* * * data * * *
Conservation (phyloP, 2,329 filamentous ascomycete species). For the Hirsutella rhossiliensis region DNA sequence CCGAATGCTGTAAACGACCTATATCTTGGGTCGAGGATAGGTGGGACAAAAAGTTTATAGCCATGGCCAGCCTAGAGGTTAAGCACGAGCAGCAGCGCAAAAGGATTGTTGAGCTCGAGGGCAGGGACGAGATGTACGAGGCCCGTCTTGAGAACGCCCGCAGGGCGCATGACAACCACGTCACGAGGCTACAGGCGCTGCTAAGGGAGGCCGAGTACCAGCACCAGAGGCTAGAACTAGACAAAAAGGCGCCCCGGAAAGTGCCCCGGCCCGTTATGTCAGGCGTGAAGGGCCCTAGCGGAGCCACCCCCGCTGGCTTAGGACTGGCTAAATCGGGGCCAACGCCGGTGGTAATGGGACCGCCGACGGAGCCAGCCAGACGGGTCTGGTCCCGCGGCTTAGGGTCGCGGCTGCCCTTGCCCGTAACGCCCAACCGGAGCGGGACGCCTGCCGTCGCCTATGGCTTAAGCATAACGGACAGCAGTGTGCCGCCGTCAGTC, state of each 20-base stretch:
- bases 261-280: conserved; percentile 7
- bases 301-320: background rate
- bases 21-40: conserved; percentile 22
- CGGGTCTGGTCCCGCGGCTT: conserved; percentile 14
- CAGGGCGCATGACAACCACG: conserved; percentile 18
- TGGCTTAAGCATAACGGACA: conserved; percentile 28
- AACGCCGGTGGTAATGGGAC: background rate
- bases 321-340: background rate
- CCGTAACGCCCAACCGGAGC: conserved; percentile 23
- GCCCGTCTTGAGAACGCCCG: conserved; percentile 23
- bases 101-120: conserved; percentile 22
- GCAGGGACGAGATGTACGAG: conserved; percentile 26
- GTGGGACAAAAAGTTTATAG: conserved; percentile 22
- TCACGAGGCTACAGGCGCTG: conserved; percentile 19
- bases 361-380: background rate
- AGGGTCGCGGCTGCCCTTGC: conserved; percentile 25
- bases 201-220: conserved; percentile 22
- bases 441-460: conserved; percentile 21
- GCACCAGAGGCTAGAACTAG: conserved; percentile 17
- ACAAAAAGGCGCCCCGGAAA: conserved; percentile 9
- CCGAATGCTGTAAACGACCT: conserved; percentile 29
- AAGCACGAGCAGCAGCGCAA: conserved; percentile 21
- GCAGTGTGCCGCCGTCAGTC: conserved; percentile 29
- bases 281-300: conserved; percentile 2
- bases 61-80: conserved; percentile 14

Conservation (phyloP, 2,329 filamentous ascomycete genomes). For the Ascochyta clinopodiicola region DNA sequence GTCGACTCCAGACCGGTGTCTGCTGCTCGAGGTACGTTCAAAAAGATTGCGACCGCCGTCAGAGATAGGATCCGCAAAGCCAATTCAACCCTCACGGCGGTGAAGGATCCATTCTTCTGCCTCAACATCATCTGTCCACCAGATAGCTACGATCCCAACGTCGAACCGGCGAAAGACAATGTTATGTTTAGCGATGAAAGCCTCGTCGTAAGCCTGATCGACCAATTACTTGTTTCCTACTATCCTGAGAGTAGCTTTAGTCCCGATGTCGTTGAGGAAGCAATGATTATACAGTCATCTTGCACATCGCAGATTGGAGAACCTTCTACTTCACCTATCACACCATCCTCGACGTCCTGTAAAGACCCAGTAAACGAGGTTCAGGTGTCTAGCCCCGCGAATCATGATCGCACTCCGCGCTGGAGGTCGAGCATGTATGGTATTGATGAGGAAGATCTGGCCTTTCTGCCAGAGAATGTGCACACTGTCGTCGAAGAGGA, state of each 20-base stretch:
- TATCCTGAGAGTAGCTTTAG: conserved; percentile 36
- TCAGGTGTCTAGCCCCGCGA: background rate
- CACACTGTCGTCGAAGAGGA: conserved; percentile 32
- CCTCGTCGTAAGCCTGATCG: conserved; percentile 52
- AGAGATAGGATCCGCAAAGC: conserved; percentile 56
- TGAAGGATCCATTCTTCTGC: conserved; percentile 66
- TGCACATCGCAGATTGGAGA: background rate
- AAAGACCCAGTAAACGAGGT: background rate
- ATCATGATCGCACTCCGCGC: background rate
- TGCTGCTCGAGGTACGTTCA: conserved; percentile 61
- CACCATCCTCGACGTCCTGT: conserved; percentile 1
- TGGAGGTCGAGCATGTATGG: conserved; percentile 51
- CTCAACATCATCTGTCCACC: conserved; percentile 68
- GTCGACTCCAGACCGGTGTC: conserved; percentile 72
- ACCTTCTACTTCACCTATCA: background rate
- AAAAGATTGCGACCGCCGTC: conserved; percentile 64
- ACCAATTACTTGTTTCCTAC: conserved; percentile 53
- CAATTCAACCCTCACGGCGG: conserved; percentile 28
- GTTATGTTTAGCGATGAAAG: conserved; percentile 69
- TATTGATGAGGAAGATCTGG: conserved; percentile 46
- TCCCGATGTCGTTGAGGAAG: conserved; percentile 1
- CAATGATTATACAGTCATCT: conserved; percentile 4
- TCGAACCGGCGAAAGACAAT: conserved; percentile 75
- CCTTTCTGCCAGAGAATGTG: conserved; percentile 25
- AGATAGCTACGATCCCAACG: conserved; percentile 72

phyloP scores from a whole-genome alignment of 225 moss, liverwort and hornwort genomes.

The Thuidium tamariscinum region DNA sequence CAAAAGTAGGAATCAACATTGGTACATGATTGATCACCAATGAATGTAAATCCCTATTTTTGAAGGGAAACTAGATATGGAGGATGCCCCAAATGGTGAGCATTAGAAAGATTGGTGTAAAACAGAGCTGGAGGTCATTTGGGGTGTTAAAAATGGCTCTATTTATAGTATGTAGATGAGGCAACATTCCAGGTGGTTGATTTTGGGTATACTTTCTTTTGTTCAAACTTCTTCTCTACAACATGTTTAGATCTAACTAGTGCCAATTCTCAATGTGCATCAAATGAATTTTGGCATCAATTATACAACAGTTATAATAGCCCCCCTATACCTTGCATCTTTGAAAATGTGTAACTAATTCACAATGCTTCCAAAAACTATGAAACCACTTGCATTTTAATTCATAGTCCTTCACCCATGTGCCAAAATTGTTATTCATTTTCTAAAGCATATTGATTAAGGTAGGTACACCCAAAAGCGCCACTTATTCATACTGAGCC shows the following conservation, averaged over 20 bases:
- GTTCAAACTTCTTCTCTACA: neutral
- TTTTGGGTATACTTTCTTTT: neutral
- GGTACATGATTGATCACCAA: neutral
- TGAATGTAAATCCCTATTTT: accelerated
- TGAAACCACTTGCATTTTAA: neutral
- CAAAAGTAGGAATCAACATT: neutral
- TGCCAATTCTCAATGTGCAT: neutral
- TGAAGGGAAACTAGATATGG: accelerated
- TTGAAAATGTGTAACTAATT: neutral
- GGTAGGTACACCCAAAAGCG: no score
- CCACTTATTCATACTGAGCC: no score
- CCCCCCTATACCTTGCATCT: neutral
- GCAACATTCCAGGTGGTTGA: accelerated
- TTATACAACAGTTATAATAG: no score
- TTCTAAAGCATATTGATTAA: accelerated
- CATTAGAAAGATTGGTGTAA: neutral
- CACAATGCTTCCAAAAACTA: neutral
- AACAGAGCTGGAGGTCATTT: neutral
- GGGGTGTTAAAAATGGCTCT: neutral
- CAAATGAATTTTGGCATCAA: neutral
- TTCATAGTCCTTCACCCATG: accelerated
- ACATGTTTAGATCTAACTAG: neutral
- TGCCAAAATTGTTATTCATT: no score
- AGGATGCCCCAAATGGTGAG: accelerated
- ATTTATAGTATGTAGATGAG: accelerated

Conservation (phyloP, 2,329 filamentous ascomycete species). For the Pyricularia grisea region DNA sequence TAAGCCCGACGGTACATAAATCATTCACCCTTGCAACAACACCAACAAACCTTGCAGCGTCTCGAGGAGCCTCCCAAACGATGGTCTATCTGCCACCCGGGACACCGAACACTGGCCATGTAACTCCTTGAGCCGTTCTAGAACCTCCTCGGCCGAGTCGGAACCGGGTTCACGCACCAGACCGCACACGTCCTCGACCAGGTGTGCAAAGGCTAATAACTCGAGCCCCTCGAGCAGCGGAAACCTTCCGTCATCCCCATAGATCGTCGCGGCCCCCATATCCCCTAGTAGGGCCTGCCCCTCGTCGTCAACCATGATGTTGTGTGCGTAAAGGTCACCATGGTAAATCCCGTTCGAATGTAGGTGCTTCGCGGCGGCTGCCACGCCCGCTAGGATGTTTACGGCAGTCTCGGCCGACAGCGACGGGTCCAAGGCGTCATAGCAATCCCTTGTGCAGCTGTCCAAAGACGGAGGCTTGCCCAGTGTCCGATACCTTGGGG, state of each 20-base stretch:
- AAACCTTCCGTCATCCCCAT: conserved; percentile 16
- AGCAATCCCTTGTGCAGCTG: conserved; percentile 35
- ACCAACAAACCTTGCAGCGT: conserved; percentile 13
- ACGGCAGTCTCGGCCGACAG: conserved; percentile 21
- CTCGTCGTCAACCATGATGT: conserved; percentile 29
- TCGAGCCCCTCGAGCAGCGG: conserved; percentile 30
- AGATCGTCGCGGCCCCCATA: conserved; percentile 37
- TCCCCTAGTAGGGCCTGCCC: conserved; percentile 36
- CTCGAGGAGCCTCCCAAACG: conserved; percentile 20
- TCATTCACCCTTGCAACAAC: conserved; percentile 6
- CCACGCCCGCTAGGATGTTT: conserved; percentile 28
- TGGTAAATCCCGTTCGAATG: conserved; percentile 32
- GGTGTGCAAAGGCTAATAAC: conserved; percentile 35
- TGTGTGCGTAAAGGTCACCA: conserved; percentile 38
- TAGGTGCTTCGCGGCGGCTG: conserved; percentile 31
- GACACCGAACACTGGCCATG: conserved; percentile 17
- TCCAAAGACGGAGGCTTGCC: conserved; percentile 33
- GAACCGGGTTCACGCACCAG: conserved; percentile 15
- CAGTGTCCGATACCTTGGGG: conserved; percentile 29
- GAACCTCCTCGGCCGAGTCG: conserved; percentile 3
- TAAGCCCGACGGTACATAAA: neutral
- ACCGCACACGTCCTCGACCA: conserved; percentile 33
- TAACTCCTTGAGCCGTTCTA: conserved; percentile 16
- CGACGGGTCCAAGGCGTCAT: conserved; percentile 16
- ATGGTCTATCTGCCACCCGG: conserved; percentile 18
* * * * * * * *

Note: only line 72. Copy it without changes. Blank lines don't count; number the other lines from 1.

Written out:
- AACAGAGCTGGAGGTCATTT: neutral